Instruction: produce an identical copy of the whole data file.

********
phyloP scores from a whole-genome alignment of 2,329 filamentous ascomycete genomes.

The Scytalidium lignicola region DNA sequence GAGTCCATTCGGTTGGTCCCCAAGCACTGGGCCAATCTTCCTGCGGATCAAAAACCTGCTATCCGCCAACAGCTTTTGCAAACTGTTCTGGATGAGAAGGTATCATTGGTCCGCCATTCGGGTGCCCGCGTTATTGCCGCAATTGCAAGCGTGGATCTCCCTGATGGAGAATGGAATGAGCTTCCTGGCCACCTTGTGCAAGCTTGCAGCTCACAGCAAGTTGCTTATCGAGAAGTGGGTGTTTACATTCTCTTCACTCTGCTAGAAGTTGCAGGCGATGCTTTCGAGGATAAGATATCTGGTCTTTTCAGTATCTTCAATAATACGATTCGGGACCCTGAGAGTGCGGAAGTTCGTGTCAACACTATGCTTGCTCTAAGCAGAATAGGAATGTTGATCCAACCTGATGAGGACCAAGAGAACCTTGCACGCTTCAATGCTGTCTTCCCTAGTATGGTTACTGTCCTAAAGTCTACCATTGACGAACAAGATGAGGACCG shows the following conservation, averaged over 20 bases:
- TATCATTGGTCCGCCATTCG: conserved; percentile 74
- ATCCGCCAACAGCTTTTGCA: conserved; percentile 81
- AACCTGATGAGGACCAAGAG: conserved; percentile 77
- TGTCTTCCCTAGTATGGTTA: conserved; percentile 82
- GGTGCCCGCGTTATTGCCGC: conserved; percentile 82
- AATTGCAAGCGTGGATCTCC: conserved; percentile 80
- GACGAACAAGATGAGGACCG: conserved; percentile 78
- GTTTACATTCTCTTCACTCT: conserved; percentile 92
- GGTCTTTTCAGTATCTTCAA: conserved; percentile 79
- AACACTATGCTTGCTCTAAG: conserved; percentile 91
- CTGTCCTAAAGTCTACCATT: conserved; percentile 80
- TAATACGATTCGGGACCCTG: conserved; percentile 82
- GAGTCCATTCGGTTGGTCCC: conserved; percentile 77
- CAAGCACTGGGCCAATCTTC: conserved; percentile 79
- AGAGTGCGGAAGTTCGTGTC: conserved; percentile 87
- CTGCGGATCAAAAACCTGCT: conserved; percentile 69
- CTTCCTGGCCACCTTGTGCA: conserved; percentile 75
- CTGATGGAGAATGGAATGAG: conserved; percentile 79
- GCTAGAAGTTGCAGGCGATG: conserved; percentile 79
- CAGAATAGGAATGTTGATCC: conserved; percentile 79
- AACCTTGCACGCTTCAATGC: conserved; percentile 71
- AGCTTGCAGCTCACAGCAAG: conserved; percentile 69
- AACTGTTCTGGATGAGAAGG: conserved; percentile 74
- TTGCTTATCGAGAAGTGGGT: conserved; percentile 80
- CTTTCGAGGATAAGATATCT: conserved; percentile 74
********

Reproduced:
phyloP scores from a whole-genome alignment of 2,329 filamentous ascomycete genomes.

The Scytalidium lignicola region DNA sequence GAGTCCATTCGGTTGGTCCCCAAGCACTGGGCCAATCTTCCTGCGGATCAAAAACCTGCTATCCGCCAACAGCTTTTGCAAACTGTTCTGGATGAGAAGGTATCATTGGTCCGCCATTCGGGTGCCCGCGTTATTGCCGCAATTGCAAGCGTGGATCTCCCTGATGGAGAATGGAATGAGCTTCCTGGCCACCTTGTGCAAGCTTGCAGCTCACAGCAAGTTGCTTATCGAGAAGTGGGTGTTTACATTCTCTTCACTCTGCTAGAAGTTGCAGGCGATGCTTTCGAGGATAAGATATCTGGTCTTTTCAGTATCTTCAATAATACGATTCGGGACCCTGAGAGTGCGGAAGTTCGTGTCAACACTATGCTTGCTCTAAGCAGAATAGGAATGTTGATCCAACCTGATGAGGACCAAGAGAACCTTGCACGCTTCAATGCTGTCTTCCCTAGTATGGTTACTGTCCTAAAGTCTACCATTGACGAACAAGATGAGGACCG shows the following conservation, averaged over 20 bases:
- TATCATTGGTCCGCCATTCG: conserved; percentile 74
- ATCCGCCAACAGCTTTTGCA: conserved; percentile 81
- AACCTGATGAGGACCAAGAG: conserved; percentile 77
- TGTCTTCCCTAGTATGGTTA: conserved; percentile 82
- GGTGCCCGCGTTATTGCCGC: conserved; percentile 82
- AATTGCAAGCGTGGATCTCC: conserved; percentile 80
- GACGAACAAGATGAGGACCG: conserved; percentile 78
- GTTTACATTCTCTTCACTCT: conserved; percentile 92
- GGTCTTTTCAGTATCTTCAA: conserved; percentile 79
- AACACTATGCTTGCTCTAAG: conserved; percentile 91
- CTGTCCTAAAGTCTACCATT: conserved; percentile 80
- TAATACGATTCGGGACCCTG: conserved; percentile 82
- GAGTCCATTCGGTTGGTCCC: conserved; percentile 77
- CAAGCACTGGGCCAATCTTC: conserved; percentile 79
- AGAGTGCGGAAGTTCGTGTC: conserved; percentile 87
- CTGCGGATCAAAAACCTGCT: conserved; percentile 69
- CTTCCTGGCCACCTTGTGCA: conserved; percentile 75
- CTGATGGAGAATGGAATGAG: conserved; percentile 79
- GCTAGAAGTTGCAGGCGATG: conserved; percentile 79
- CAGAATAGGAATGTTGATCC: conserved; percentile 79
- AACCTTGCACGCTTCAATGC: conserved; percentile 71
- AGCTTGCAGCTCACAGCAAG: conserved; percentile 69
- AACTGTTCTGGATGAGAAGG: conserved; percentile 74
- TTGCTTATCGAGAAGTGGGT: conserved; percentile 80
- CTTTCGAGGATAAGATATCT: conserved; percentile 74